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When oil is found together with natural gas, oil companies may burn the gas to separate it from the oil. Burning gas makes giant flares that light up the sky and make a loud, terrible noise. Gas flaring is dangerous, wasteful, and very polluting.
Oil companies can sell the gas rather than burn it off. But this is more costly and difficult because gas must be stored under pressure, increasing the risk of fires and explosions. So companies flare off the gas simply because it is less costly, even though it increases the harm to people and the environment.
Health and safety around gas flares
All gas flares pollute the air and can cause health problems. But some flares are worse than others.
Gas may be flared occasionally as a safety measure to prevent explosions (called safety flares), or every day as part of oil operations (called routine flares). Each kind of flaring requires a different response.
Refineries use safety flaring to relieve pressure when too much gas is in the pipes. Even though it does not happen all the time, it is still very harmful! If there is safety flaring in your community, demand advance notice from the company about when flares will occur. The company should always warn nearby communities 24 hours before flaring will happen.
When there is a flare, everyone should stay as far away as possible. Stay inside with doors and windows closed. (For what to do in an emergency, see “When there is a toxic release.”)
In some places, gas is flared every day, simply because it is cheaper for the company. It is very difficult for people who live near routine gas flaring to take precautions all the time. The only way to be safe from routine flaring is to stop it.
Flaring can be stopped!
The worst routine gas flaring in the world occurred for many years in the Niger Delta of Nigeria. Gas flaring by international oil companies in Nigeria has cost many lives. And the poisons released by Nigerian gas flares have contributed more to climate change and global warming than all other sources in sub-Saharan Africa combined.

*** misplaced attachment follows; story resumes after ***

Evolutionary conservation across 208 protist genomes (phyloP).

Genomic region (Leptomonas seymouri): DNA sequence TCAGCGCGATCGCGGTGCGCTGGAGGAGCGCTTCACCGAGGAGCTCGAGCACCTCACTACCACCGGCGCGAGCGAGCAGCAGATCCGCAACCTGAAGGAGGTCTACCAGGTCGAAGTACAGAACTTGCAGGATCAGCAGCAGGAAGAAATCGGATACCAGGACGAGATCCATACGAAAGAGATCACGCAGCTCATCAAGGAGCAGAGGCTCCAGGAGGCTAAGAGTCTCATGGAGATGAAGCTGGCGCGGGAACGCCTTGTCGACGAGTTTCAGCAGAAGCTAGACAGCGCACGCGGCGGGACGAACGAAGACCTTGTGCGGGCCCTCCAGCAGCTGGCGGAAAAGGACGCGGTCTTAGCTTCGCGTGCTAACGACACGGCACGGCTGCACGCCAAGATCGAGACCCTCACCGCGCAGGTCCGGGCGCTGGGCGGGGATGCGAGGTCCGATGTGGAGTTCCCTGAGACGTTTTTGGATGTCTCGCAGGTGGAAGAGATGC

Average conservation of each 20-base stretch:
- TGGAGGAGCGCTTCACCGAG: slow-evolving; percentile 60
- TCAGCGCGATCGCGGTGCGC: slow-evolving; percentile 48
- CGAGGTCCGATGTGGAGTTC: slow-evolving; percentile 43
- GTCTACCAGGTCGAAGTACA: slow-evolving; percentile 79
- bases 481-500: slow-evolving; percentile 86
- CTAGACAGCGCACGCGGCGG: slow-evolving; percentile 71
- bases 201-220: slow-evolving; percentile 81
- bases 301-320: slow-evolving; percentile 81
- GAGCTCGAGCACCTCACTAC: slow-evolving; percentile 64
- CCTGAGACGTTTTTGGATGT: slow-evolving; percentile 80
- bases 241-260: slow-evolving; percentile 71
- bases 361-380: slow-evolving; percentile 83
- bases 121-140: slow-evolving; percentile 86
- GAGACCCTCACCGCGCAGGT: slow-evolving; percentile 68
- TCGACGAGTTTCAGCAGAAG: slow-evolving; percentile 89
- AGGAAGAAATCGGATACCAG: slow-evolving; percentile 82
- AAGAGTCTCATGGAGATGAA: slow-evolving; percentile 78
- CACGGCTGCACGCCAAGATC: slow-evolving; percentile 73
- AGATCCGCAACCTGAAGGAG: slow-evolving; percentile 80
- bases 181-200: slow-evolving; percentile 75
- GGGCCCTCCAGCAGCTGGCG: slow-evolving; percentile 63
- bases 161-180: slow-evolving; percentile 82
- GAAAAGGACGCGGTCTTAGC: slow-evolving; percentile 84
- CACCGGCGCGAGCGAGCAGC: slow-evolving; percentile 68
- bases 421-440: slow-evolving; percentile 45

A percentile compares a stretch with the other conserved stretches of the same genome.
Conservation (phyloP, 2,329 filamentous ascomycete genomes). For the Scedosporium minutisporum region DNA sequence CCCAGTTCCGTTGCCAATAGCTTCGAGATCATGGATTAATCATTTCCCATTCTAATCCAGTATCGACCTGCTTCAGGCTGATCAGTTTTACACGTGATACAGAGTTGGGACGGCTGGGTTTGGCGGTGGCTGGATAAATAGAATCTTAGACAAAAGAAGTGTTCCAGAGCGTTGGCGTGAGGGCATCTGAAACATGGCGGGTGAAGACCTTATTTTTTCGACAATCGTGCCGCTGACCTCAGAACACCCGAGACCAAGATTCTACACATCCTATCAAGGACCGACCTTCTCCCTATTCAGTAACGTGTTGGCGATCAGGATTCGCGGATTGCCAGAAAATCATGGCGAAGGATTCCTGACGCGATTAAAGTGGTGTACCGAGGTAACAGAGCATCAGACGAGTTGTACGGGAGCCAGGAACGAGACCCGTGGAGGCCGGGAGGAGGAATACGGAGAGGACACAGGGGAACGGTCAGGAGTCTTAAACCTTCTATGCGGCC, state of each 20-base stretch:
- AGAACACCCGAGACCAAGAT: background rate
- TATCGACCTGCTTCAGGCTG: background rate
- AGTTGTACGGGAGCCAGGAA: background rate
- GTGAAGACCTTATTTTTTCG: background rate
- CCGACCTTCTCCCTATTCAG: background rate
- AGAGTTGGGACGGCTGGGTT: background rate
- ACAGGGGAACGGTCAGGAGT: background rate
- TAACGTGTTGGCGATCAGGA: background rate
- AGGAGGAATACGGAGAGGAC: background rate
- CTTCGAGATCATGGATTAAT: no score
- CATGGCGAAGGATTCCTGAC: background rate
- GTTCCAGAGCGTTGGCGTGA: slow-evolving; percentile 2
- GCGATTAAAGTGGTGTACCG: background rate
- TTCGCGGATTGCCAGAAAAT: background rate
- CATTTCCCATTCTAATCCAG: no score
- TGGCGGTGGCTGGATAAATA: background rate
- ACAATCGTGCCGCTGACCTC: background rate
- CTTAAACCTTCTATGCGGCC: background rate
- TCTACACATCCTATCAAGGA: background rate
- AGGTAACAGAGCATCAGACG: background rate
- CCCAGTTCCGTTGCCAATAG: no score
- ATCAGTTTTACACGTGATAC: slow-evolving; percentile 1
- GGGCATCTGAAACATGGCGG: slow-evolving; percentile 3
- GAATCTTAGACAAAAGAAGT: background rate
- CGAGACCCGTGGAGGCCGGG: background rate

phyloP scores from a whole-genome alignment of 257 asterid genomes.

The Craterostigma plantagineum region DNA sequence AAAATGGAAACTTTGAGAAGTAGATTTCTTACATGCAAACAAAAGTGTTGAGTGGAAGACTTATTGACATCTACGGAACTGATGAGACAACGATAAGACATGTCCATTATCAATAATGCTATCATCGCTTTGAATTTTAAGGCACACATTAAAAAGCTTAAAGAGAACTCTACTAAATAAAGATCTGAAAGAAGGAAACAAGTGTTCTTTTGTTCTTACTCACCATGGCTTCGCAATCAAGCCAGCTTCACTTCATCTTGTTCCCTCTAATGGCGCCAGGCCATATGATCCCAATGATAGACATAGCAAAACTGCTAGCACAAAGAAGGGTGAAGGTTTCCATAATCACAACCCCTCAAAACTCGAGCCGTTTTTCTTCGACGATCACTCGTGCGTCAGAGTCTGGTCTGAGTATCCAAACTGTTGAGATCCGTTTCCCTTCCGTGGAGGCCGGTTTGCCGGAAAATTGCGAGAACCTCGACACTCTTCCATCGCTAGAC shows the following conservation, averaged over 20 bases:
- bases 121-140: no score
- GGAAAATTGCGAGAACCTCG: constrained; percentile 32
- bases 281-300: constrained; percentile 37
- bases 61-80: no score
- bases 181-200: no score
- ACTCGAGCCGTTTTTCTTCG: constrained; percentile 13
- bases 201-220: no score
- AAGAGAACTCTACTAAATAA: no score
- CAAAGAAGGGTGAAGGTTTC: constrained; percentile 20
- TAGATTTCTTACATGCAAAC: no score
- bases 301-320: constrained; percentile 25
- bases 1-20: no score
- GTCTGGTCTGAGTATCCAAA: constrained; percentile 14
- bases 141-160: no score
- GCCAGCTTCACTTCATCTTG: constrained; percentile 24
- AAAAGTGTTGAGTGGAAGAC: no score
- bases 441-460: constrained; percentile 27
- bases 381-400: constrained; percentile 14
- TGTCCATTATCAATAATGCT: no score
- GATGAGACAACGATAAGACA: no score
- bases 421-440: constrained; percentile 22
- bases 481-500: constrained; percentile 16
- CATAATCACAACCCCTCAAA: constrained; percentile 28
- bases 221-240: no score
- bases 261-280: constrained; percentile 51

Comrade Che Ibegwura, a man from Rivers State, Nigeria, said: “For years, we have lived with continuous flaring of gas. Our farmlands have been polluted. We labor hard to plant, but little comes out. Our roofs are corroded. Our air is polluted. Our children are sick. Even the rainwater we drink is contaminated with black soot from the gas flares. We cannot continue with this suffering.”
In 2005, after many years of protest and struggle, routine gas flaring was outlawed in the Niger Delta. A judge ruled that all the oil companies in Nigeria must stop gas flaring right away because of the health problems it causes, and because it violates the human right to a healthy environment.
If there is routine flaring near you:
- Discuss the dangers of gas flaring and form a committee to complain to the company and government officials. Also speak with health workers, journalists, and NGOs.
- Keep a record of your campaign. Encourage people to mark the days and times of flares and the problems they caused.
- Organize meetings to share these records with other communities, journalists, and government officials. Keep records of your talks with them. Writing down or filming what the officials say will also show that you are serious. Most importantly, do not give up!
These actions may not stop flaring right away. But the common goal of stopping the flaring can unite the community and build strength to protect everyone’s health in the long term.